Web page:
2.19.2017

for the refugee

I fully admit that I don't know exactly what is happening in America right now. I see headlines about refugees banned, refugees not banned, the far-right and the far-left and the self-proclaimed balanced ones all telling different stories. I don't know what the policies really say or what's really going on. But I do know this. 

My Muslim classmate was going to visit California with her family, but isn't going anymore because her mother wears a head covering and they're afraid for her safety. 

I worked with Syrian refugees in Canada this week, and when I introduced myself I didn't want to say I am American. 

I am from a nation formed almost entirely of immigrants and refugees that is now known for closing itself off to those fleeing from terror. 

I know that these policies have been put in place and voted for and argued for the sake of national security. Even though refugees have been responsible for essentially zero violence in America, I understand why people might feel some kind of threat. My question is: so what? 

This might sound a little crazy, but honor me by taking a second to think about it. Jesus was a Jewish Israelite, born into the Roman occupation and oppression of his people and nation. Everything everyone expected of the Messiah was to overthrow Rome and establish Israel as a nation again. But Jesus couldn't have been more clear that this wasn't his mission. Nationalism played almost no role in Jesus' life, teachings, and purpose. On the idea of freedom and religious liberty, his most direct teachings basically say "Get ready for persecution, it will be an opportunity to shine." (Matthew 24) 

Why do we value our own security more than Jesus did? 

Why is national security an absolute value for us if it wasn't for Jesus? 

Why is America more important than the world? 


But the plight of the refugee - the call to compassion - has been part of God's way throughout the ages. 



Do not oppress a foreigner; you yourselves know how it feels to be foreigners, because you were foreigners in Egypt. (Exodus 23:9)


When a foreigner resides among you in your land, do not mistreat them. The foreigner residing among you must be treated as your native-born. Love them as yourself, for you were foreigners in Egypt. (Leviticus 19:33-34)

When you reap the harvest of your land, do not reap to the very edges of your field or gather the gleanings of your harvest. Do not go over your vineyard a second time or pick up the grapes that have fallen. Leave them for the poor and the foreigner. (Leviticus 19:9-10)

He defends the cause of the fatherless and the widow, and loves the foreigner residing among you, giving them food and clothing. And you are to love those who are foreigners, for you yourselves were foreigners in Egypt. (Deuteronomy 10:18-19)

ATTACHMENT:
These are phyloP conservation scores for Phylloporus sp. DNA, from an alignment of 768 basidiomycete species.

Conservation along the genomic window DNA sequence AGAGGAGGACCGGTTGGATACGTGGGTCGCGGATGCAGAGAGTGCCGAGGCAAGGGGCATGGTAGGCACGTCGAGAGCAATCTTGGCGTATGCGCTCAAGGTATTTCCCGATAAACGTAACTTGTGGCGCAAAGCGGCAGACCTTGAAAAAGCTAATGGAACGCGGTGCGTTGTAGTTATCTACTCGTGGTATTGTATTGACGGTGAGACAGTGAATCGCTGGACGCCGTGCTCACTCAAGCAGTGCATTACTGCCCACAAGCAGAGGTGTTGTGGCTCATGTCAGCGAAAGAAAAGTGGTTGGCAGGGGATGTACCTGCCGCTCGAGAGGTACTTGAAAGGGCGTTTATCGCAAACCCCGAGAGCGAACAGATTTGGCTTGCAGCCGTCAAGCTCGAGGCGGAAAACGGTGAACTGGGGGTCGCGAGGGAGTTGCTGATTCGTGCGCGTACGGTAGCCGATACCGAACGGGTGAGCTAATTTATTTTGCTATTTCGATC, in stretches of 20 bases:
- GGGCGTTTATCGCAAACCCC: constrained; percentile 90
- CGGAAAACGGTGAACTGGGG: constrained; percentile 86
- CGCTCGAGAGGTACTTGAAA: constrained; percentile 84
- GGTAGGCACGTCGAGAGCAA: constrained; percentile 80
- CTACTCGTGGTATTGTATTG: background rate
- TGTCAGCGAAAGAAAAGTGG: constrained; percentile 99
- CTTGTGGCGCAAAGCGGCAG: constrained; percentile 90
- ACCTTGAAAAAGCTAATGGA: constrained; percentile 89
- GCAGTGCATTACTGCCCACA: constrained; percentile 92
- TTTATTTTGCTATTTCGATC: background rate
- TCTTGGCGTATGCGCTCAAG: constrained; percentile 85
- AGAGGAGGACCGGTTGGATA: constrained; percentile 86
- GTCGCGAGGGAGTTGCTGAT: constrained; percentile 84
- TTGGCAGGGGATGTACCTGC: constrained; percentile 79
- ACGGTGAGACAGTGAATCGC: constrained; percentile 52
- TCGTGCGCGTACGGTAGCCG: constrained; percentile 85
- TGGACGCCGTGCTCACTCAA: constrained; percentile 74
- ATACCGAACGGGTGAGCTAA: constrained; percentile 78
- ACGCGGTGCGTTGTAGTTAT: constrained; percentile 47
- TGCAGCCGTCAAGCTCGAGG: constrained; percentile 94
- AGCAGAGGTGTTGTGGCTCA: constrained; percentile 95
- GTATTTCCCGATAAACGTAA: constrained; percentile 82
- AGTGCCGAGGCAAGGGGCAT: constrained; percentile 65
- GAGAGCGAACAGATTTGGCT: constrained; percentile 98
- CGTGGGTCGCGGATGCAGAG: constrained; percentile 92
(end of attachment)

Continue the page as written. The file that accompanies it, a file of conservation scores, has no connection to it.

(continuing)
"So I will come to put you on trial. I will be quick to testify against those who... deprive the foreigners among you of justice, but do not fear me,” says the Lord Almighty. (Malachi 3:5)

No stranger had to spend the night in the street, for my door was always open to the traveler. (Job, discussing his devotion to God) (Job 31:32)

For I was hungry and you gave me something to eat, I was thirsty and you gave me something to drink, I was a stranger and you invited me in, I needed clothes and you clothed me, I was sick and you looked after me, I was in prison and you came to visit me.’ (Matthew 25:25-36)

For the entire law is fulfilled in keeping this one command: “Love your neighbor as yourself." (Galatians 5:14)

He asked Jesus, “And who is my neighbor?” In reply Jesus said: “A man was going down from Jerusalem to Jericho, when he was attacked by robbers. They stripped him of his clothes, beat him and went away, leaving him half dead. A priest happened to be going down the same road, and when he saw the man, he passed by on the other side. So too, a Levite, when he came to the place and saw him, passed by on the other side. But a Samaritan, as he traveled, came where the man was; and when he saw him, he took pity on him. He went to him and bandaged his wounds, pouring on oil and wine. Then he put the man on his own donkey, brought him to an inn and took care of him. The next day he took out two denarii and gave them to the innkeeper. ‘Look after him,’ he said, ‘and when I return, I will reimburse you for any extra expense you may have.’ Which of these three do you think was a neighbor to the man who fell into the hands of robbers?” The expert in the law replied, “The one who had mercy on him.” Jesus told him, “Go and do likewise." (Luke 10:29-37)


If Jesus was an American today, what would he do? 

We don't know exactly. But we know that Jesus loved. He was willing to walk to his own execution in order to love us. People are begging to be let into our country, to be given permission to enter a nation know for its Christians. We have been given so much and been asked so little; will we answer?





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